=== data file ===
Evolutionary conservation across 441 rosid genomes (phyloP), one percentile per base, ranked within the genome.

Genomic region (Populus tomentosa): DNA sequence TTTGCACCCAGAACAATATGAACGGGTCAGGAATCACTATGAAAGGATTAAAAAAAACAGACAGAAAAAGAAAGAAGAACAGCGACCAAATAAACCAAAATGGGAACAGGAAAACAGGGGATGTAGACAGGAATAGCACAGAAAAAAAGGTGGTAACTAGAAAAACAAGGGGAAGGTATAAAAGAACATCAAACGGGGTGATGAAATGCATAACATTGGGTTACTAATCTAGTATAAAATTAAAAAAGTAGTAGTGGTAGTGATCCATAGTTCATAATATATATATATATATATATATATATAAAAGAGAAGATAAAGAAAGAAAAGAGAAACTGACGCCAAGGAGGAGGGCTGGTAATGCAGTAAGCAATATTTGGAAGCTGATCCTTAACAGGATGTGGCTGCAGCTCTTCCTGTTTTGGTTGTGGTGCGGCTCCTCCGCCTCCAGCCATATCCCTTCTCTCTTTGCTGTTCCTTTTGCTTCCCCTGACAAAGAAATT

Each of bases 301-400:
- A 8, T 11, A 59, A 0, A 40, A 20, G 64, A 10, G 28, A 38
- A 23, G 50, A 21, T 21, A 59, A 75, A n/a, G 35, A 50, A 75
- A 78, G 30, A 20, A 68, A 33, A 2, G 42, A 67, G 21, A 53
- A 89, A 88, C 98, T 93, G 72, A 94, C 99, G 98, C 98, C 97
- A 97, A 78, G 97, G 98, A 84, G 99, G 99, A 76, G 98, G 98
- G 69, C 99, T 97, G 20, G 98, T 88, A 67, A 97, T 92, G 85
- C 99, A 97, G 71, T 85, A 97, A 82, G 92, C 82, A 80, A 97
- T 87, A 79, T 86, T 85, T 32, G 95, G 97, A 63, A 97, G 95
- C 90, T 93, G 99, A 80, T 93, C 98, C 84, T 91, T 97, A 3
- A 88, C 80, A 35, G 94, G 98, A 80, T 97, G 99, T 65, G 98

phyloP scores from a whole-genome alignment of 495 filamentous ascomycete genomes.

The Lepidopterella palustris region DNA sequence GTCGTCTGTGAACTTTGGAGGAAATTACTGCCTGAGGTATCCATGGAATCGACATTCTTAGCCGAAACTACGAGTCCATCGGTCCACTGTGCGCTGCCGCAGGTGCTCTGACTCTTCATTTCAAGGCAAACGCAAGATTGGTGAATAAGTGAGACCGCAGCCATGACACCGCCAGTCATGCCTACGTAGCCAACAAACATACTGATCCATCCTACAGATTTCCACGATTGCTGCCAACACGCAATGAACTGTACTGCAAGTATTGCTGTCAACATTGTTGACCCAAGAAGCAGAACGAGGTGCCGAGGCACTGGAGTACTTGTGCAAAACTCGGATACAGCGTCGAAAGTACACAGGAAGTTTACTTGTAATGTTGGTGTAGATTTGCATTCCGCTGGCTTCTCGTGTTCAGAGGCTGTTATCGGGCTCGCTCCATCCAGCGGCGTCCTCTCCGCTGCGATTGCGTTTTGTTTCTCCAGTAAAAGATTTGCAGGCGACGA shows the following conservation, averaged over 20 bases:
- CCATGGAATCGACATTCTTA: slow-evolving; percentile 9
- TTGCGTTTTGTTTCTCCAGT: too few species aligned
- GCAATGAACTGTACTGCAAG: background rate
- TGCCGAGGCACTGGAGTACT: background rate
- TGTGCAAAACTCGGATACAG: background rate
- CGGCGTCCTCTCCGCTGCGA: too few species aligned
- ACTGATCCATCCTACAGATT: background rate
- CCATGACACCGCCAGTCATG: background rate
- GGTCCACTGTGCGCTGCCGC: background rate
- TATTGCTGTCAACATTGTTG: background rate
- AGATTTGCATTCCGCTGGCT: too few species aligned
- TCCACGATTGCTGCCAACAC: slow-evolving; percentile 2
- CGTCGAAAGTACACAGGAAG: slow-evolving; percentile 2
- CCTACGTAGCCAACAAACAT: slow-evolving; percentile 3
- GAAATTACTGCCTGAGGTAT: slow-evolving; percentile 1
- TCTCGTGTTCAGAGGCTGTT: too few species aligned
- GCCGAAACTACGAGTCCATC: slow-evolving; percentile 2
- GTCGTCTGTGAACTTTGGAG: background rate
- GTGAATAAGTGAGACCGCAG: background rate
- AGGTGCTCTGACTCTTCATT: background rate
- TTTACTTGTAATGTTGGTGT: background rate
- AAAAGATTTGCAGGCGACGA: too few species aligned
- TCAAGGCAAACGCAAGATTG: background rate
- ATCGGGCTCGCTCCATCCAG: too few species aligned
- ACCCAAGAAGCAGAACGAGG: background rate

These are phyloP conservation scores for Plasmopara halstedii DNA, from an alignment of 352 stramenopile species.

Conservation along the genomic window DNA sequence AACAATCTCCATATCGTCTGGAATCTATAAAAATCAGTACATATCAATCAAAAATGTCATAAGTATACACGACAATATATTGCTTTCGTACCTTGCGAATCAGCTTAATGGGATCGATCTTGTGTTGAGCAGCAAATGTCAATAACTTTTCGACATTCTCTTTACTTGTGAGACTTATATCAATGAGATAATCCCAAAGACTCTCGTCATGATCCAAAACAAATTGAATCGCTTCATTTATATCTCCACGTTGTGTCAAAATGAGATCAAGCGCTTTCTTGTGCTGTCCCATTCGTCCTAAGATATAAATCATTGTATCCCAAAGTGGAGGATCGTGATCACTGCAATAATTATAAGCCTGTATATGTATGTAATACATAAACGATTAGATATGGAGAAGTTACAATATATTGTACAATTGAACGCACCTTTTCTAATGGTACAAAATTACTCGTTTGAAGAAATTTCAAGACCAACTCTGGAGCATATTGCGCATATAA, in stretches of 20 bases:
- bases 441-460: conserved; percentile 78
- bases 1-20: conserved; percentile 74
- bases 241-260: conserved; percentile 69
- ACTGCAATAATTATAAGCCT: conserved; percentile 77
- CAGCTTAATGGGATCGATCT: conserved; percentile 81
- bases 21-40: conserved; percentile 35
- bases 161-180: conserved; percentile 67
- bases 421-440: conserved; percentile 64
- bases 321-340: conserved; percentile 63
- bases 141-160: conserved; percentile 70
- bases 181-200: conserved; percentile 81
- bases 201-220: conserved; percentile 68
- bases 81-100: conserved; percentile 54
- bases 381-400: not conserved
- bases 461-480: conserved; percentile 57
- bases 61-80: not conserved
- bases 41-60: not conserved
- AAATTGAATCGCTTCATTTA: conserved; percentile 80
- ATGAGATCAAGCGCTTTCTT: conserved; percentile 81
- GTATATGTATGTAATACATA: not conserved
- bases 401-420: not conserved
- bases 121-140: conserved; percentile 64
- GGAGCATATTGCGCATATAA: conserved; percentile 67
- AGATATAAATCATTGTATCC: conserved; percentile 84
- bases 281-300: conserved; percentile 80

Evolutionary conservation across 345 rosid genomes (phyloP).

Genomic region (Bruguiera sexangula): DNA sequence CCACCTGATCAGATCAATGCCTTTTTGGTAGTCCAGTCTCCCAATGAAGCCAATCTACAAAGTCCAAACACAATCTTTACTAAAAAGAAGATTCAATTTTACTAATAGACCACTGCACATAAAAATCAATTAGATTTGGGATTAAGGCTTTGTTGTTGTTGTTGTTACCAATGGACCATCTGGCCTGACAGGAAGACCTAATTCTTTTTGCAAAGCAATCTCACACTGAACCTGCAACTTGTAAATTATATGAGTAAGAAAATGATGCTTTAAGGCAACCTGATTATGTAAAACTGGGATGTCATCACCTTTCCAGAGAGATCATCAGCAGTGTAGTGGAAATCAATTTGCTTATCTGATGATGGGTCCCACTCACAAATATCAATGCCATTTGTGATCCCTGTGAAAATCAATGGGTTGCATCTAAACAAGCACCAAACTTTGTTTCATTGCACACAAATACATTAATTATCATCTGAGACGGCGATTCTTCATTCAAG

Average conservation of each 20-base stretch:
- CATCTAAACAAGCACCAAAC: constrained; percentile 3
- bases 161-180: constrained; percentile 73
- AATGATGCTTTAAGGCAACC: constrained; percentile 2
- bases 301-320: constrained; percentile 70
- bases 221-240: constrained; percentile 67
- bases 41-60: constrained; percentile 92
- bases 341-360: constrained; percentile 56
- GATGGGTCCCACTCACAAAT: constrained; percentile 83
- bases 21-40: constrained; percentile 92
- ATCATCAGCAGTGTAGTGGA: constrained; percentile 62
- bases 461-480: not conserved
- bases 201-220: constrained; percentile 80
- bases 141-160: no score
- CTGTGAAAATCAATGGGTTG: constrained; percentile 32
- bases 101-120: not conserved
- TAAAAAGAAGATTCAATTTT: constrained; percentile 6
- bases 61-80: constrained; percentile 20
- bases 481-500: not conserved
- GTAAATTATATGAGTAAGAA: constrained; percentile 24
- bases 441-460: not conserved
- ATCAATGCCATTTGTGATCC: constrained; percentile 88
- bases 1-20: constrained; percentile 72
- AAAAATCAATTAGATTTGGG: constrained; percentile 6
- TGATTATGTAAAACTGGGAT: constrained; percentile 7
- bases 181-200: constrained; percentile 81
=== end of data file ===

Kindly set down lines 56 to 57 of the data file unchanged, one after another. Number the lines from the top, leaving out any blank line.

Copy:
- bases 381-400: not conserved
- bases 461-480: conserved; percentile 57